Despite their Super Rugby domination, Kiwi kickers struggle off the tee
For all their domination in Super Rugby, there is one thing Kiwis fail at more than most.
Goal kicking is proving a major issue for New Zealand's Super Rugby sides, and the problem will have All Blacks selectors wondering who to hand the tee come June.
Apart from Lima Sopoaga, who has proven to be New Zealand's most consistent kicker in recent times, the class of 2016 is atrocious.
South African website goalkickers.co.za gives a detailed breakdown of Super Rugby goal kickers.
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They take into account distance and angle of the kick, altitude, side of the field and foot used, score difference [indicating pressure], home or away and game time.
Goalkickers can then determine if a kicker has gained or lost his team points compared to the average professional kicker.
Sopoaga tops their charts, kicking at 80.6 per cent this season while gaining the Highlanders six points more than the average kicker.
He's made 25 of 31 kicks at goal, with a kick difficulty higher than other regular Kiwi kickers.
HOW THEY RATE?
* 01 - Lima Sopoaga - 25 of 31 (80.6%), 6 points gained
* 37 - Damian McKenzie - 33 of 48 (68.8%), 4 points lost
* 39 - Ihaia West - 31 of 42 (73.8%), 6 points lost
* 44 - Beauden Barrett - 30 of 45 (66.7%), 12 points lost
* 45 - Richie Mo'unga - 26 of 42 (61.9%), 16 points lost
For other New Zealand goal kickers, you have to drop to the bottom of their 45-strong list.
Richie Mo'unga has cost the Crusaders 16 points with his kicking efforts, making only 61.9 per cent of his shots at goal.
Beauden Barrett isn't much better, dropping 12 points for the Hurricanes having made 30 of 45 kicks at 66.7 per cent.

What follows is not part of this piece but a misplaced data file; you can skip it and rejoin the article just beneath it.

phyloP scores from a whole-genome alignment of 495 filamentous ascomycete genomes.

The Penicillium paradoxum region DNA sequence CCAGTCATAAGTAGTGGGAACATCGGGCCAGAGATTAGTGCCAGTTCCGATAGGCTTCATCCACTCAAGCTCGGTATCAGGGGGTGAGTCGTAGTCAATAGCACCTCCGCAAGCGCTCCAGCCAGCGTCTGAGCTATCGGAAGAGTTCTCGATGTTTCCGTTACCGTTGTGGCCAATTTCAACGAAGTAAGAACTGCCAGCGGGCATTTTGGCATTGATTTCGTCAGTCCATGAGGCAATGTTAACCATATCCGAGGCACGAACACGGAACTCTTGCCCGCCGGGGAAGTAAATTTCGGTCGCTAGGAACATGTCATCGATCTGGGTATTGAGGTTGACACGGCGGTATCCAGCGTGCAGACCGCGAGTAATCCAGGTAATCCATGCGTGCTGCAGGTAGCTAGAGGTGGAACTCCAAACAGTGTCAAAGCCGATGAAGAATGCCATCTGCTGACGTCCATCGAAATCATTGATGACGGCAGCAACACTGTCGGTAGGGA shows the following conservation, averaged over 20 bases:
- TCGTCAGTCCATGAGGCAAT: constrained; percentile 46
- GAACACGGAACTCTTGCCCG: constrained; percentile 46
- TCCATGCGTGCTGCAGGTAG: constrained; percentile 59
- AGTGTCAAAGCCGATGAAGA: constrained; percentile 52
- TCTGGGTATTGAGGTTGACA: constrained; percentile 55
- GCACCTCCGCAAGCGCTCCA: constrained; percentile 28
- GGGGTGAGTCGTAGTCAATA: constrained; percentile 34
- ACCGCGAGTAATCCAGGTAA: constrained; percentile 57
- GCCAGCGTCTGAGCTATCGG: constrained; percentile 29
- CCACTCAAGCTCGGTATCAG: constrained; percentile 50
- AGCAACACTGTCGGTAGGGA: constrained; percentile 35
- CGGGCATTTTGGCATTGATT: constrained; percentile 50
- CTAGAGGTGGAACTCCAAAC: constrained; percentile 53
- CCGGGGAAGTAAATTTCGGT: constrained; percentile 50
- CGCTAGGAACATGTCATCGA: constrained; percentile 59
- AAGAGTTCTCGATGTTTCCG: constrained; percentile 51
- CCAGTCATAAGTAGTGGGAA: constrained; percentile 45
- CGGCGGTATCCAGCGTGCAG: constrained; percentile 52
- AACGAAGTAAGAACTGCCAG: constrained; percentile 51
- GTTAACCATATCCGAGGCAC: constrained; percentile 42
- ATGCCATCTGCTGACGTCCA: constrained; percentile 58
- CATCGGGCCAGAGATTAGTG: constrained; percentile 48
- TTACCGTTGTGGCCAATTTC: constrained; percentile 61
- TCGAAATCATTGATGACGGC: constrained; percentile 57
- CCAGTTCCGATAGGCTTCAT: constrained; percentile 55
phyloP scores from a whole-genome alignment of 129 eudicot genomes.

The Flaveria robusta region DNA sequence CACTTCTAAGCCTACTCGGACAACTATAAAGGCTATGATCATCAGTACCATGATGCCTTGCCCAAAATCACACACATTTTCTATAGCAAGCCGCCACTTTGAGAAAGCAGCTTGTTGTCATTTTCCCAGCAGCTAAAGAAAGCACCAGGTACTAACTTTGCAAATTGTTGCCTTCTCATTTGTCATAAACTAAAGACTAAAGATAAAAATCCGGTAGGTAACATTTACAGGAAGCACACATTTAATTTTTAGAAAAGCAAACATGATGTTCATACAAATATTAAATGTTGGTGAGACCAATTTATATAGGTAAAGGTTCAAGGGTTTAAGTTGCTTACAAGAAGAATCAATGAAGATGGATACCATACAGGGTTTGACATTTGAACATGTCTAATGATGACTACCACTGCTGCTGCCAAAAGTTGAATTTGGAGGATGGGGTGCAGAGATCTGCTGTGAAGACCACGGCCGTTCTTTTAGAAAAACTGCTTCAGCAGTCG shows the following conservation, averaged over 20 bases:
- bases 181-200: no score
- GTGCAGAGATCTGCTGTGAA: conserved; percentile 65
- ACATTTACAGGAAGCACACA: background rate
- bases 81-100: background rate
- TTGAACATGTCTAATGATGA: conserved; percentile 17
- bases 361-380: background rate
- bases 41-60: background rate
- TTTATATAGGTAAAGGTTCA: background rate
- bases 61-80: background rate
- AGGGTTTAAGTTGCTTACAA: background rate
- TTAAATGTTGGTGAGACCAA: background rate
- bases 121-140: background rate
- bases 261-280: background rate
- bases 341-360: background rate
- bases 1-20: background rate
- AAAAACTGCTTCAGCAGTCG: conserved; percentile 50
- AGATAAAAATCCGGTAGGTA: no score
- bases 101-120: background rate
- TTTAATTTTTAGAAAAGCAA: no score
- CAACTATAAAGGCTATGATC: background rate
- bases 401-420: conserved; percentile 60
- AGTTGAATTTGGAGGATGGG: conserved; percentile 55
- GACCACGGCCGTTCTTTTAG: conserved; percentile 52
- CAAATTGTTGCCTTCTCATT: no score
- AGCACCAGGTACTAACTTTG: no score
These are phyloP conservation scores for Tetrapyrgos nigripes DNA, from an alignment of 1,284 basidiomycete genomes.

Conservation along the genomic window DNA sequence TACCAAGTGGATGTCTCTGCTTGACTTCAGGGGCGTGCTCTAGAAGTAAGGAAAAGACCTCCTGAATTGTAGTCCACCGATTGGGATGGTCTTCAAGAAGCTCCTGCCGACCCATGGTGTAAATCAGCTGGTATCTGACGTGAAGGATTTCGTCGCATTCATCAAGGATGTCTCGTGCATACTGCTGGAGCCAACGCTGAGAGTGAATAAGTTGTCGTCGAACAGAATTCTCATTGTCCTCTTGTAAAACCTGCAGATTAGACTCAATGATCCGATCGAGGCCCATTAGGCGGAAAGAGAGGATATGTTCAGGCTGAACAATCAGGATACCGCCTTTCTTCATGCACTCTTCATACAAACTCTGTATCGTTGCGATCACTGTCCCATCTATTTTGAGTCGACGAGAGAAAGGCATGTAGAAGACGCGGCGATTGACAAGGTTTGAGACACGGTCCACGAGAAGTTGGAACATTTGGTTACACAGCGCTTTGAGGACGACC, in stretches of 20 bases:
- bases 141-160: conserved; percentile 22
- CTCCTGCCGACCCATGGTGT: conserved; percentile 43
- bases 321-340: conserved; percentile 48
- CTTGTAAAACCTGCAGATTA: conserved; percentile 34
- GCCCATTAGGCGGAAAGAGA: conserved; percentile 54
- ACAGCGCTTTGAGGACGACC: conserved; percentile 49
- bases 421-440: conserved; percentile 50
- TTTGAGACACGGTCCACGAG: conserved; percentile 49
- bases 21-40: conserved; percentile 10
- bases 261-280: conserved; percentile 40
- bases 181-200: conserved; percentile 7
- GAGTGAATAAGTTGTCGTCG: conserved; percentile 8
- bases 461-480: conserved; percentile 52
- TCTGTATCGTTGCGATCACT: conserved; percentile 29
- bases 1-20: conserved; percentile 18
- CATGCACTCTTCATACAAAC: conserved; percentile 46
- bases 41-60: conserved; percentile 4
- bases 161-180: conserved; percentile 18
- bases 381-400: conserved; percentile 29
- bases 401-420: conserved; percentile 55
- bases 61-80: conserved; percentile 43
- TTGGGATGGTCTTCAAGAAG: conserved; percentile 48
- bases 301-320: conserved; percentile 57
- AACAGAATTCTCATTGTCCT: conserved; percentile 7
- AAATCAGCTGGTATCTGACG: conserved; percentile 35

They are the two worst kickers in the Goalkickers rankings, and by far the worst of regular goal kickers.
Ihaia West ranks 39th, dropping six points for the Blues in making 73.8 per cent of his 42 kicks, while Damian McKenzie is 37th, dropping four points while kicking at 68.8 per cent.
McKenzie has kicked better than west based on the difficulty of the kicks he has made or missed.
Based on the stats, the question arises over who will take the tee for the All Blacks for the Welsh series in June.
Since the end of the 2011 Rugby World Cup, 11 of the All Blacks' 46 games against top tier opposition have been decided by five points or fewer.
That was during a period in which the All Blacks have dominated international opposition, making the run to a second straight Rugby World Cup crown last year.
Have an off night with the boot, and losses can occur.
If nearly 24 per cent of All Blacks matches come down to those margins, it is important that Steve Hansen and company have someone they can rely upon with the tee in hand.
Balancing the need for someone reliable with the tee - which can only be Sopoaga - and the ability to break a game open with ball in hand will be a tough one.